Daylight Savings Time (DST) 2017 begins at 2:00 am on Sunday March 12th. Here are a few facts you may not know about this biannual change.
- Benjamin Franklin suggested the idea of daylight saving in a satirical essay in 1784. After being woken from sleep at 6 a.m. by the summer sun, Ben Franklin wrote that perhaps Parisians, simply by waking up earlier, could save the modern-day equivalent of $200 million through “the economy of using sunshine instead of candles.” As a result of this essay, Franklin is often given credit for “inventing” daylight saving time, even though he was only making a joke.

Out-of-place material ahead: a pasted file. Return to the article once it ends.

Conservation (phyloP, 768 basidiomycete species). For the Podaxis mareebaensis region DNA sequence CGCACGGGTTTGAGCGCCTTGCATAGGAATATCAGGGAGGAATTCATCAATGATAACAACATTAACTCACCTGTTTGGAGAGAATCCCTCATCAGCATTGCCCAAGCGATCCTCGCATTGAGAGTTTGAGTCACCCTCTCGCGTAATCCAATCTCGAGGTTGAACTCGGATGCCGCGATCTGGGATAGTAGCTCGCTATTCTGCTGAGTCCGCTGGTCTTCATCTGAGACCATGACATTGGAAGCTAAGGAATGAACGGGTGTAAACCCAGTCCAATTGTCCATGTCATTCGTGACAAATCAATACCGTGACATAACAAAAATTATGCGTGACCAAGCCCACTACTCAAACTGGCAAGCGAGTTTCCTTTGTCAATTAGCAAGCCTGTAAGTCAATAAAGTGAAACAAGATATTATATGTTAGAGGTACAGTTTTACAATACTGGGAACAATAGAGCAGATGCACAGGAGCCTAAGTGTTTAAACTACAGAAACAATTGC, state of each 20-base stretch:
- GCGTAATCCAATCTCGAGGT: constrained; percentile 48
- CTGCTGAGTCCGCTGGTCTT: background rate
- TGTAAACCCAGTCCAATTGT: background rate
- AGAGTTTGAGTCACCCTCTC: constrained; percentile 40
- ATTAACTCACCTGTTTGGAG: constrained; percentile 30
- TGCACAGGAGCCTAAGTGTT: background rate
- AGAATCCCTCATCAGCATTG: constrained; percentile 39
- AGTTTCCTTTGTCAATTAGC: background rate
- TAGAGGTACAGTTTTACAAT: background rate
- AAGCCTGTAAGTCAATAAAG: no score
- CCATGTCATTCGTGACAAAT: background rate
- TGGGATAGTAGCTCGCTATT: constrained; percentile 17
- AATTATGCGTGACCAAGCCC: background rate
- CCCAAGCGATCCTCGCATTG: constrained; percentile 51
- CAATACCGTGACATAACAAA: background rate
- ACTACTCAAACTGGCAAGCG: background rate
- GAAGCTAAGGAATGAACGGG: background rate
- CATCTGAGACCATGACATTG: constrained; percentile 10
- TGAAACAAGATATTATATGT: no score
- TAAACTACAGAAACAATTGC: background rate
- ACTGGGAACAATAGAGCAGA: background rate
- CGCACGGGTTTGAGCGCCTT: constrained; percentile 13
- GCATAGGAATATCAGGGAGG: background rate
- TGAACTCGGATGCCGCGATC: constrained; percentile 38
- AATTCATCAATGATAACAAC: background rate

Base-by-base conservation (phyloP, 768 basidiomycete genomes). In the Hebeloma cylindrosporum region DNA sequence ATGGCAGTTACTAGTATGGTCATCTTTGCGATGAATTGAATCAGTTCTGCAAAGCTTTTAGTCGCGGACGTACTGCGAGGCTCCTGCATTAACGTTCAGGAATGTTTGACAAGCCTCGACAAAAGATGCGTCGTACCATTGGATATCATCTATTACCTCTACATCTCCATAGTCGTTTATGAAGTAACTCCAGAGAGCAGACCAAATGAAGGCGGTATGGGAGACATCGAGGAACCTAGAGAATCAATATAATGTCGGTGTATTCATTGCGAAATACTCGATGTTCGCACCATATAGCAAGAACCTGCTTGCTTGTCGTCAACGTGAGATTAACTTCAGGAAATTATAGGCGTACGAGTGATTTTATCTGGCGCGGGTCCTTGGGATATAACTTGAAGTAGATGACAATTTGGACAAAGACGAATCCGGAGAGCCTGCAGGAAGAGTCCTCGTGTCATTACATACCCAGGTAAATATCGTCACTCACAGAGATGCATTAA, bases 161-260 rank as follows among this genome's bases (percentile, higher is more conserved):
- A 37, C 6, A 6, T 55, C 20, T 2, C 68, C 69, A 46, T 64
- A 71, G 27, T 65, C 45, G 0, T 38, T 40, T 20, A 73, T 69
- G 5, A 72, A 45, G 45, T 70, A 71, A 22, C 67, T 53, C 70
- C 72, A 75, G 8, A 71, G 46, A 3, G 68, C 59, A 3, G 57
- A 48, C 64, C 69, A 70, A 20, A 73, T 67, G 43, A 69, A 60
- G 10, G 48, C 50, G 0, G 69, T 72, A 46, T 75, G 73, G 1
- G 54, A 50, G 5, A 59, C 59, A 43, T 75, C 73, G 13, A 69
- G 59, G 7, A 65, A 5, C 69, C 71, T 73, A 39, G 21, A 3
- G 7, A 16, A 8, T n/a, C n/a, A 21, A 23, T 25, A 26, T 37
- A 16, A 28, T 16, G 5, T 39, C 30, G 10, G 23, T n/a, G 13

- World War I pushed Daylight Saving into law. During the war, Germany, Britain and eventually the U.S. adopted it in an effort to save coal. DST was abandoned once the war was over. It was reconsidered in the 1970s during the U.S. energy crisis to save energy in the winter months.
- DST might actually be an energy waster! Changing the clocks may save money on lighting, but the cost of heating and air conditioning tends to go up. That extra hour of daylight only saves money if people go outside and enjoy it.
- The effects of DST on society are both good and bad. DST affects people’s sleep habits and may cause increased risk of heart attack, stroke and illness. But it also corresponds to a decrease in crime.
- The candy industry lobbied for years to have the end date of DST moved from the last Sunday in October to sometime in November, so that there would be more daylight hours on Halloween night for Trick-or-Treaters.
So, love it or hate it, remember to “Spring Ahead on March 12th!